It is one of the great weaknesses of liberalism in America that we continue to believe that the views of our opponents are “mistaken” rather than “wrong.” A narrative doesn’t have to be factually supportable in order to be an effective “truth.” If the truth is in the narrative, then facts—some facts— can be marshaled to support it. You don’t undercut the “truth” of the narrative or diminish its power by pointing out that it has the facts wrong.
Take global warming, for instance. Here are two relevant truths. The average global temperatures have been increasing at rates unprecedented in the modern era. The elites have nothing but contempt for “people like us” and will say whatever they want with no concern at all for our welfare. One of those is not “truer,” as we like to say, than another. Each “truth” determines the subsequent actions of one community or another—the scientists by the first truth, the “climate deniers” by the second.
Ask yourself whether one of these is “really true” and the other not. Both are true. They are not competing for verification. They are competing for air space. This is a perspective on truth and factuality that is denied by liberals by and large, both in principle and in practice. We still think that the truth can be established by the facts. We would choose the facts, of course.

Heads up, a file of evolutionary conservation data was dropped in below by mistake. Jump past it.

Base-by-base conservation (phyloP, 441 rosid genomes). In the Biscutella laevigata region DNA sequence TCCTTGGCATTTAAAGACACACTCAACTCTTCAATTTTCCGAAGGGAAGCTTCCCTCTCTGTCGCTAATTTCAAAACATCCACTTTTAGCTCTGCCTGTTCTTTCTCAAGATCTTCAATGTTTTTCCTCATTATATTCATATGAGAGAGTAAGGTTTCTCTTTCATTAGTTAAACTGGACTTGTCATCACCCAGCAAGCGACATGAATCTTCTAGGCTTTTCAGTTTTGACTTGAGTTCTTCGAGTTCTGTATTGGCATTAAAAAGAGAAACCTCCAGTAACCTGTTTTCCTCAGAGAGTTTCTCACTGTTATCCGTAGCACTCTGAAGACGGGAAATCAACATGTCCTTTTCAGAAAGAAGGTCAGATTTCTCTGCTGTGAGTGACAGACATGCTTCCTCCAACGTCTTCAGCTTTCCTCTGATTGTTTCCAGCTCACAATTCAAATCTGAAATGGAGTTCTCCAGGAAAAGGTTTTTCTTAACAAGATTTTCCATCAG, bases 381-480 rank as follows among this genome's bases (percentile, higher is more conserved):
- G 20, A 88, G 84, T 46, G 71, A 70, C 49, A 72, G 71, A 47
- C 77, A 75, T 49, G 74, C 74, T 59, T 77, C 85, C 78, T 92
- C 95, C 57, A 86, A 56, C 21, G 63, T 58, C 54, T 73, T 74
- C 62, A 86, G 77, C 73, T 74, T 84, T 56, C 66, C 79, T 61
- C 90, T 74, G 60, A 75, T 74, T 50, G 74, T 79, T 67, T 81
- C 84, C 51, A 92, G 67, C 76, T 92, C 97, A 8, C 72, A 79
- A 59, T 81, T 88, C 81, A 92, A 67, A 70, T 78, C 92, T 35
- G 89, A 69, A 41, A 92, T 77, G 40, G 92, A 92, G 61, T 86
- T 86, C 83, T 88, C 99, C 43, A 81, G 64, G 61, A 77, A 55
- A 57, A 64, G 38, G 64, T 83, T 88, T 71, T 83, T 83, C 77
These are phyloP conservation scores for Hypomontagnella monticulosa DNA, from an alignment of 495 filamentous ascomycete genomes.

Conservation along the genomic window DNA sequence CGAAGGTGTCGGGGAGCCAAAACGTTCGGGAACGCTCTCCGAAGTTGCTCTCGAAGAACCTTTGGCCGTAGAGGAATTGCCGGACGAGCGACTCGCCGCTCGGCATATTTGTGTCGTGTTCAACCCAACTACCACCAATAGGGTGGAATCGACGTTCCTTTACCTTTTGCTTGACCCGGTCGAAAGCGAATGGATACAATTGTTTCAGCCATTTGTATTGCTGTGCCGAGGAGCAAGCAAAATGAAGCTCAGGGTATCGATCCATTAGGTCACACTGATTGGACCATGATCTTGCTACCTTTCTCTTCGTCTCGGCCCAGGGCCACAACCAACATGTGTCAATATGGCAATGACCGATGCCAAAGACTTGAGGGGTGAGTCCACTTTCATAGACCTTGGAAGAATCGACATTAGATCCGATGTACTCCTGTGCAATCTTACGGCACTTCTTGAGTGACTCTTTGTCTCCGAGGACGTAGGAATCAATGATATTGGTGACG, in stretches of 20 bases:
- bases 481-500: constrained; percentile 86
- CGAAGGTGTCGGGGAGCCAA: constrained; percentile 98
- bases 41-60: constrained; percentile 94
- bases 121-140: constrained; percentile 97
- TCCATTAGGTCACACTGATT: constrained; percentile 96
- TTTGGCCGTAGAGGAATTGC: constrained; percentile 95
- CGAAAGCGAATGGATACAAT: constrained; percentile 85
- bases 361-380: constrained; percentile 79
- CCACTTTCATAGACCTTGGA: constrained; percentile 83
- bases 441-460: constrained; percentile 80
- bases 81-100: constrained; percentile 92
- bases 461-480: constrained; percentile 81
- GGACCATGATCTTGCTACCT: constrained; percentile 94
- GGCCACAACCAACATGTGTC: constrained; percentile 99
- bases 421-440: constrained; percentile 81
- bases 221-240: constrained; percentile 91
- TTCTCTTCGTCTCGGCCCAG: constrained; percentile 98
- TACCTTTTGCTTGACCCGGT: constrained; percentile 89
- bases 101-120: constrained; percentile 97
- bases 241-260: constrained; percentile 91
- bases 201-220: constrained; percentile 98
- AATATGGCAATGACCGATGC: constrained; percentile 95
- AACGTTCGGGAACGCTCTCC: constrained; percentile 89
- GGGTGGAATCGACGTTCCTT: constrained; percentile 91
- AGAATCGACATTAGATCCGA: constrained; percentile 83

There are some settings in which that is true. The examples of Thomas More and Martin Luther King Jr. don’t lead in that direction, but it is a direction worth pursuing anyway. I have an example that helps to illustrate this difference even though it shows scientific agreement in too favorable a light.
In 1958, Joseph Brady published an article in Science called “Ulcers in ‘Executive’ Monkeys: It used monkeys who were yoked together so that a bad choice produced a shock both for the monkey that had made the choice—hence “executive monkey”—and for the passive partner who had not. Brady found that stomach ulcers, a measure of stress, were much more prominent in the executive monkeys than in the yoked partners.
In 1972, Jay Weiss published an article in the Journal of Comparative and Physiological Psychology showing that, in fact, the opposite was true. It is the yoked animals not the decision-making animals, that experienced the stress and showed the ulceration.
What’s going on here? Weiss was able to show that the results of Brady’s experiment were an artifact of which monkeys were chosen to play which roles. Brady reviewed the research design and agreed. The conclusions he had drawn were produced by a bad research design and were appropriately corrected by Weiss. End of story. (Well…it isn’t ever really the end.)